PATTON’S PROGRAM. Gary talks about the widening of highway 1 and says, “Clearly, the big item is the proposed continued widening of Highway One. There was a lot of debate about this item last December, since $4 million dollars doesn’t even begin to pay for the enormous cost of that project. The key policy issue is whether it makes sense to stash away money for a project of that magnitude, when there are so many local needs right now’. He goes on to talk about a proposed solid waste incinerator, the de-sal plant, A new highway through the heart of Fort Ord, a Costco coming to Watsonville and more than that. (Gary Patton is “Of Counsel” to the Santa Cruz law firm of Wittwer & Parkin, which specializes in land use and environmental law. The opinions expressed are Mr. Patton’s. Gary has his own website, “Two Worlds / 365”

ANCHOR IN ANTARCTICA. Micaela sent…”The relationship we have to wildlife is unique in its intimacy, given that we’re not allowed to interact with them. This week, we got a sharp reminder that yes; we live in a genuine wilderness.

Skuas (like a seagull, only much more clever) notice you but generally don’t care until you wander too close to their nests and they decide to dive bomb you, whereas the giant petrels seem almost haughty in their indifference. Unlike the other seabirds, the awkward-looking sheathbills love to roost on our buildings and watch us work. If you leave your bedroom window open, they might try to steal something shiny. Our local seals also conform to some rough caricatures. Fur seals make a fuss if you surprise them or get too close when they’re sleeping on land, and you shouldn’t turn your back on them. Still, they readily back down if you stand your ground or move away. I think you could walk up and kick a sleeping elephant seal before they would bother to open one enormous eye to see if the disturbance warranted rolling over.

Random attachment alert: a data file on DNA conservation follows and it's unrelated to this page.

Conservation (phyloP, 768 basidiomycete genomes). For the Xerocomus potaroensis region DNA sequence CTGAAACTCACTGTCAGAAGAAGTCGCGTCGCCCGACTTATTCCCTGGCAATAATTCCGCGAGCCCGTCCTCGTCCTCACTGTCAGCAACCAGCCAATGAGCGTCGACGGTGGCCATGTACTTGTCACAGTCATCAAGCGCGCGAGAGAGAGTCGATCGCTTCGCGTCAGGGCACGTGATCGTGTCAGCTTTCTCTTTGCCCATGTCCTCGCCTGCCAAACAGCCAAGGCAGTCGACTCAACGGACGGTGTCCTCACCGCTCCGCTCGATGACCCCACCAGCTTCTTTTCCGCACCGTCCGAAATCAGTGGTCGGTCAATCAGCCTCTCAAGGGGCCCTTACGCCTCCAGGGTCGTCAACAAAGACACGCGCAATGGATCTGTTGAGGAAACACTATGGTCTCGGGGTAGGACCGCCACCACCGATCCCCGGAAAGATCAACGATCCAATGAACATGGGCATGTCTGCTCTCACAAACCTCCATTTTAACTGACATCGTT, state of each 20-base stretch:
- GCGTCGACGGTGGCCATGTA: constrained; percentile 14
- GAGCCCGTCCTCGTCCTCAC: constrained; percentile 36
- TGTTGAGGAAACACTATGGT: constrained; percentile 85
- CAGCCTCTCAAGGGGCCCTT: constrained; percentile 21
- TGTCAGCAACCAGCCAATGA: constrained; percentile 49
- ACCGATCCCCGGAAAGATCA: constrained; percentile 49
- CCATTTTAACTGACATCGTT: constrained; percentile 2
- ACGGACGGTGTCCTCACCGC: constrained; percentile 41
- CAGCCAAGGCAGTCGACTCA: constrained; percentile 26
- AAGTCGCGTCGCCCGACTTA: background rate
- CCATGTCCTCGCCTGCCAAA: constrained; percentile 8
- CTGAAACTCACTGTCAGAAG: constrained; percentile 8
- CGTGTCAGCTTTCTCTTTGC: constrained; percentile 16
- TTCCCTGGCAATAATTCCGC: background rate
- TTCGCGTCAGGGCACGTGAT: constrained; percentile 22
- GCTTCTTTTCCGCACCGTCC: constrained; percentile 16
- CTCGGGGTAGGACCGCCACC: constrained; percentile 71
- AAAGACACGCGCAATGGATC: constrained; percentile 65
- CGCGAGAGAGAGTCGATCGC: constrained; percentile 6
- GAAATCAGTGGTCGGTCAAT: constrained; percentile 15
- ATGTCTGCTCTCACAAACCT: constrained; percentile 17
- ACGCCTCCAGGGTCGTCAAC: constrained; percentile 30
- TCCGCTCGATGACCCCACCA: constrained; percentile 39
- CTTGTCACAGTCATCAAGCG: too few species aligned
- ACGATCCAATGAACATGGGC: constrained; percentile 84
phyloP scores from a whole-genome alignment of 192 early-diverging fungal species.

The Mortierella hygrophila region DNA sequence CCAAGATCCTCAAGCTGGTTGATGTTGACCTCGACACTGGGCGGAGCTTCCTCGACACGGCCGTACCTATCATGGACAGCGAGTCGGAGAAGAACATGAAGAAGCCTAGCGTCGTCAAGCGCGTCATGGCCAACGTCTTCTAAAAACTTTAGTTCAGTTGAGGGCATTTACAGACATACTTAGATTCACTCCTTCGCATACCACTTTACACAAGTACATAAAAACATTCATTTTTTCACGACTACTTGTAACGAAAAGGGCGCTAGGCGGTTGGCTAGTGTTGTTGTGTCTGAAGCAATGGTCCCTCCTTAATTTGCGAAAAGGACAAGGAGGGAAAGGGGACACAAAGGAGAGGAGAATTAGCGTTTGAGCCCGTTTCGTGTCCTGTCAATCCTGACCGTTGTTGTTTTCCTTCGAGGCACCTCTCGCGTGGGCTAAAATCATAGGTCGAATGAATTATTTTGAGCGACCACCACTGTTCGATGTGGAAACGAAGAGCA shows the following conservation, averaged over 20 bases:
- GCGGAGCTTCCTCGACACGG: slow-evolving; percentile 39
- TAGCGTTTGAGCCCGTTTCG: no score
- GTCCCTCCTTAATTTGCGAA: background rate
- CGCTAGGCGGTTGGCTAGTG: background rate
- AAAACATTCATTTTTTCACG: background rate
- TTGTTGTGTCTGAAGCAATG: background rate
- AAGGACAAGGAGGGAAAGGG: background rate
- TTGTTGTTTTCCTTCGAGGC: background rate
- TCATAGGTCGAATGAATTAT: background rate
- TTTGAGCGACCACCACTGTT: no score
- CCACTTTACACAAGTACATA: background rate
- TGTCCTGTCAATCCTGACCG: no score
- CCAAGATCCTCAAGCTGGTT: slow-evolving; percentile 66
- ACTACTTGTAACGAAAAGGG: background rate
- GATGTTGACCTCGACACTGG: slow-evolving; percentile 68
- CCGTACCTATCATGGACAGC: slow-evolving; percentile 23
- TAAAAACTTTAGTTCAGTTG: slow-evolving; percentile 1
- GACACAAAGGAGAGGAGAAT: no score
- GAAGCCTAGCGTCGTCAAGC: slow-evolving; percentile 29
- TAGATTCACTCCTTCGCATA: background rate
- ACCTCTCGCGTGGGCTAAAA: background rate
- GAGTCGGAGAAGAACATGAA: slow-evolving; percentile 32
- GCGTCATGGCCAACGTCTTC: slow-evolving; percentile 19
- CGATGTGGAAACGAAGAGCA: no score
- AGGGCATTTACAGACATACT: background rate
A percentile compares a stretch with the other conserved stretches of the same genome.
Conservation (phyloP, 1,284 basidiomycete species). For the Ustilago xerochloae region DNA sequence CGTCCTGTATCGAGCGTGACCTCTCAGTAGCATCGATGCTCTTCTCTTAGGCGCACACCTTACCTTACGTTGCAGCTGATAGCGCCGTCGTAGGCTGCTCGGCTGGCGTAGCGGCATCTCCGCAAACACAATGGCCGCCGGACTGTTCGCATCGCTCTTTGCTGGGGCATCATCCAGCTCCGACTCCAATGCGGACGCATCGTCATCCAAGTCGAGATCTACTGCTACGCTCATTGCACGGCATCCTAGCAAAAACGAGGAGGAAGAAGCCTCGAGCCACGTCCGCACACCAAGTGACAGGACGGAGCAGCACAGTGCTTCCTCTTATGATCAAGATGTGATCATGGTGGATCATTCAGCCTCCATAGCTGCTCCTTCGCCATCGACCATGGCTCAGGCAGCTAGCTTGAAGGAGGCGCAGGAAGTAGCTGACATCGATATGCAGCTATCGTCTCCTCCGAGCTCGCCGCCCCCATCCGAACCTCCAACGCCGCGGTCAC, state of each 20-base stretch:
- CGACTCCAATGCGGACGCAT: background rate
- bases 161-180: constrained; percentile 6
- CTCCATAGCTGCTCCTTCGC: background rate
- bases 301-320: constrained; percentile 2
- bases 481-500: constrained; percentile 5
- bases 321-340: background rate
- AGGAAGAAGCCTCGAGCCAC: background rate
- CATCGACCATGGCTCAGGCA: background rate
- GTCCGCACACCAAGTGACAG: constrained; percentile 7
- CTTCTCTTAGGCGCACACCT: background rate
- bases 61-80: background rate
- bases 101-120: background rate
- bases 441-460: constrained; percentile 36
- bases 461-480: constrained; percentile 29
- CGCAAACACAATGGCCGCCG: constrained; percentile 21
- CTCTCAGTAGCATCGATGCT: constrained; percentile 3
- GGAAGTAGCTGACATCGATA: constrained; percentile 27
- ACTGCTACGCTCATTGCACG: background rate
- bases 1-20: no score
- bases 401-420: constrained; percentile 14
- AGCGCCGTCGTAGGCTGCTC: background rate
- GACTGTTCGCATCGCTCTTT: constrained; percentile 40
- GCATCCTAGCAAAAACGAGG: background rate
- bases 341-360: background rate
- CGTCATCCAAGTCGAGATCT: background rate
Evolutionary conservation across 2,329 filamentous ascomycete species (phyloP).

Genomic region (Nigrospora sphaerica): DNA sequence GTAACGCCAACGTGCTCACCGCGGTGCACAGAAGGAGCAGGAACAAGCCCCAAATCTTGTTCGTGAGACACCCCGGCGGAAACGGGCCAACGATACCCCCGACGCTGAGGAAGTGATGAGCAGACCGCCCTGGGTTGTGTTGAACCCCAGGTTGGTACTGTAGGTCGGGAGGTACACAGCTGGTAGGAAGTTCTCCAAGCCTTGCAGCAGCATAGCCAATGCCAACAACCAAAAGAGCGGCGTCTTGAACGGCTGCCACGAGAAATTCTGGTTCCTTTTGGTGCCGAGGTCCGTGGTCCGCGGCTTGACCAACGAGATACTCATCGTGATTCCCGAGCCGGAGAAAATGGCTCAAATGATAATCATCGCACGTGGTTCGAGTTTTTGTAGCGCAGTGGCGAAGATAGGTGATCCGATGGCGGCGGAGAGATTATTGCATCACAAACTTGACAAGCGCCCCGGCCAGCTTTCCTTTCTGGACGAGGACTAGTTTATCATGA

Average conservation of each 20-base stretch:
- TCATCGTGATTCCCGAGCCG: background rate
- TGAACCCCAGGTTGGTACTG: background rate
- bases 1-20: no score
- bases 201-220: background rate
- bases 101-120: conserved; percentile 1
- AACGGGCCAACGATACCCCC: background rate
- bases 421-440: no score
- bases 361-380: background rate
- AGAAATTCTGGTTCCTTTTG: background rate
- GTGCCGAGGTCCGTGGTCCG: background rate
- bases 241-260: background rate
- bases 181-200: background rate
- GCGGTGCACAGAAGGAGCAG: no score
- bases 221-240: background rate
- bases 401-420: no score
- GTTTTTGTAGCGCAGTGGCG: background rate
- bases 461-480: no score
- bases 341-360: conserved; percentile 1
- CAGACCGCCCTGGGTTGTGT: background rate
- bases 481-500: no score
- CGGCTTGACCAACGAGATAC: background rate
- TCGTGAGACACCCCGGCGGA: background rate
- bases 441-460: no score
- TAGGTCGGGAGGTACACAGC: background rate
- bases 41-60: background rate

We do not have the same sort of relationship to leopard seals. We mostly see them dozing on brash ice, playing in the surge, or tracing the shoreline while hunting penguins. Last summer, we watched a leopard seal toy with an Adelie penguin like a cat with a mouse, and I must admit we cheered. They are impressive creatures, magnificently adapted to Antarctica as top predators, and awe-inspiring to observe… From a distance!

On Friday, three women set out of station in a Zodiac (one of the inflatable boats we use for research and transportation) and soon noticed a leopard seal swimming in the area they were working. Two of the women are scientific divers, but they weren’t planning to dive that day and leopard seals are a frequent site around Palmer Station. No cause for alarm. They sat on the inflated tubs that form the side of the boat, talking about their work and preparing equipment. Suddenly, a seal head-butted one woman in the back, shoving her onto the floor of the boat. The incident happened so quickly that no one could positively identify the seal as the leopard seen earlier. The coincidence does seem consequential, however.